Viet Thanh Nguyen recently wrote in response to the Eurocentric approach to culture that writers of colour/minorities should not explain/cater/translate, and assume the privileged position that everyone knows what they are talking about. So if by chance you happen to be a (Western) reader who is unfamiliar with the Subcontinent’s most underrated yet delightful food invention, please move on.
With the Jonas Brothers’ recent reunion resounding loudly in my background, I can’t help but redirect the lyrics towards my eternal obsession and reiterate how I’m a sucker for parathas. They have the magical power to make just about any food permutation vivid. Eat them with any Subcontinental gravy and your meal suddenly tastes a hundred times better. Anda paratha is my favourite breakfast combination of all time but aloo paratha tastes divine for any meal of the day. Aloo paratha is unleavened bread stuffed with a concoction of mashed potatoes, green chilies and spices. I can’t help but explain myself as if I’m addressing a room full of foreign readers who won’t understand the terminology being used here and will, as a result, lose interest. I guess knowing and implementing theoretical concepts are two different things. I will try harder next time, Mr. Viet Thanh Nguyen.
At a time when political and military tensions have been at their peak between India and Pakistan, is an appreciation post for parathas really worth anybody’s time?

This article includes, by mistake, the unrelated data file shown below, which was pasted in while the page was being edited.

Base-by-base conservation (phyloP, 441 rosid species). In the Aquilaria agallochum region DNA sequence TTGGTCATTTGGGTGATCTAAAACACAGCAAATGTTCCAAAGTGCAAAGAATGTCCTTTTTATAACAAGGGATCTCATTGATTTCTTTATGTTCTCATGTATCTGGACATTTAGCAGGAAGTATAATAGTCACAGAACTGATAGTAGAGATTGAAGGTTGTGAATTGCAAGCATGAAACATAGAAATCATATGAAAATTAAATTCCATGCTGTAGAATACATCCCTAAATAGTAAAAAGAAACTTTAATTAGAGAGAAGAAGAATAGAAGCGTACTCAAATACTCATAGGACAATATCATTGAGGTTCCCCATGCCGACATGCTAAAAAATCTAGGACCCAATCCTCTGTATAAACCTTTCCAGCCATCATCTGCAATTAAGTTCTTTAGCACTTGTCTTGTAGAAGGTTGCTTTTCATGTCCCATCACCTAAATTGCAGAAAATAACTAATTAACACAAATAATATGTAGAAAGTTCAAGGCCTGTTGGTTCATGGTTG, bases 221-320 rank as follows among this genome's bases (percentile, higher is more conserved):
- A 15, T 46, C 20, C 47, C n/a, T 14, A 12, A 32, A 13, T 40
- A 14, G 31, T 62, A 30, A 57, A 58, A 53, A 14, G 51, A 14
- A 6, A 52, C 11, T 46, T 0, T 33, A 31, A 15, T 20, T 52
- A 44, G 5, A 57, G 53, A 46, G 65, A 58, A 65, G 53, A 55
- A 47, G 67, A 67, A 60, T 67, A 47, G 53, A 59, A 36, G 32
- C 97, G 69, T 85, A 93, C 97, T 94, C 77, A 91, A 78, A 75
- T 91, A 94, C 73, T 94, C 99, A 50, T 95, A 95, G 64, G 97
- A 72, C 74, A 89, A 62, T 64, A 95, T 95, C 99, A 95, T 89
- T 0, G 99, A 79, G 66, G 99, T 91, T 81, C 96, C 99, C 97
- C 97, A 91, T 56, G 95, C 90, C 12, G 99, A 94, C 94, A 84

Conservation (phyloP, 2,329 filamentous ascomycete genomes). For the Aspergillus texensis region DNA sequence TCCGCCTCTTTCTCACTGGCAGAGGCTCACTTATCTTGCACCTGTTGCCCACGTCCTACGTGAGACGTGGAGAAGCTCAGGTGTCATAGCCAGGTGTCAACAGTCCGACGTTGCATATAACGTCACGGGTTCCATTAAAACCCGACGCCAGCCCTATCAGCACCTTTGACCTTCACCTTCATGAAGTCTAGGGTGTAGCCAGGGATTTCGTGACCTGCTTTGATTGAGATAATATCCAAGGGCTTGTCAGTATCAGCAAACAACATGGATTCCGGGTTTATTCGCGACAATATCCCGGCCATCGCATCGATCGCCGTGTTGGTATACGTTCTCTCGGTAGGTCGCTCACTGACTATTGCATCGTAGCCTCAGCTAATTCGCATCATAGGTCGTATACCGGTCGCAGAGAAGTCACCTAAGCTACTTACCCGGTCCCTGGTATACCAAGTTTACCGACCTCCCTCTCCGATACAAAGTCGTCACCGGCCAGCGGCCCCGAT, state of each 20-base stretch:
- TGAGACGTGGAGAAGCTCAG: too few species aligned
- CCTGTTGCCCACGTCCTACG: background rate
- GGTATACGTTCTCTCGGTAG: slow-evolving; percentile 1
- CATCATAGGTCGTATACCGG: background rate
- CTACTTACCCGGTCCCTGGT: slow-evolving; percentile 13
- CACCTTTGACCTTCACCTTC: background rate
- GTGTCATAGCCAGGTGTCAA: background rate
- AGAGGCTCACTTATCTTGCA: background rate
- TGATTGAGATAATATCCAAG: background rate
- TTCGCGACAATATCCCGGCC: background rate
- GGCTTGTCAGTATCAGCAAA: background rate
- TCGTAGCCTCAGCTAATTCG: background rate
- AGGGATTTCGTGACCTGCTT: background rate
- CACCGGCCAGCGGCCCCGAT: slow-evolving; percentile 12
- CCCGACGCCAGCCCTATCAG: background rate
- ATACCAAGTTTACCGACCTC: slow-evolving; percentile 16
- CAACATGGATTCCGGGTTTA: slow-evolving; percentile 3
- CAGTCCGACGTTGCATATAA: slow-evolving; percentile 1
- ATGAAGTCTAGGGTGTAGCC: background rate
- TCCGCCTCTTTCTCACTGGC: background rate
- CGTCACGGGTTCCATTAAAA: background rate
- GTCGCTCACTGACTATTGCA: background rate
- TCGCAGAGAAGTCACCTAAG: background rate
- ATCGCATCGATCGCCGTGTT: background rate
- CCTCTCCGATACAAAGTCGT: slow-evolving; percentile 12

Well, if you have no problem hearing 80,000 anchors repeat the same information in 80,000 accents and mannerisms, then you can bear with me, too, for a while. We caught an Indian pilot, treated him well, gave him some tea and a crisp white new shirt. He praised our army’s hospitality and condemned his media’s irrational behavior. This was a major win for us. For those 5 days, we were surrounded by this aura of larger-than-life extraordinary victory where all our personal shortcomings seemed insignificant. We felt triumphant and united. All the sectarian divides seemed utterly irrelevant. But why must we always need a threat from outside to unite us?
Maybe all this paratha yatter is the defense mechanism my brain used to cope with all the information it was bombarded with
Meanwhile, apart from the news anchors, every other person on my social media has also become a war expert overnight. It was exhausting to consume all the 5 bits of information we had umpteen times. I understand that sometimes information has to be broken down in simpler chunks to make it accessible to everyone but the repetitive nature of the content can be a bit too draining. The memes, the jokes, the messages, the updates, all the information flow was rather overwhelming for all of us. Maybe all this paratha yatter is the defense mechanism my brain used to cope with all the information it was bombarded with.
I made a conscious decision to write about something else but nothing seemed urgent or important enough. So I chose to write about the most ordinary thing because even though I have my own “expert” opinion on this conflict, what could be said that hasn’t been said before? My own opinion is nothing but a culmination of the opinions I have devoured for the past few days, so I know I won’t be bringing any originality to the equation. The desire to be original and refreshing is what leads me to write about parathas. I am not trying to undermine parathas here because heaven knows they deserve all the praise and attention.
All I’m asking here is that the next time you are gobbling down news with your parathas, appreciate the parathas a tad bit more for the extraordinary circumstances will leave you soon but the parathas are here to stay.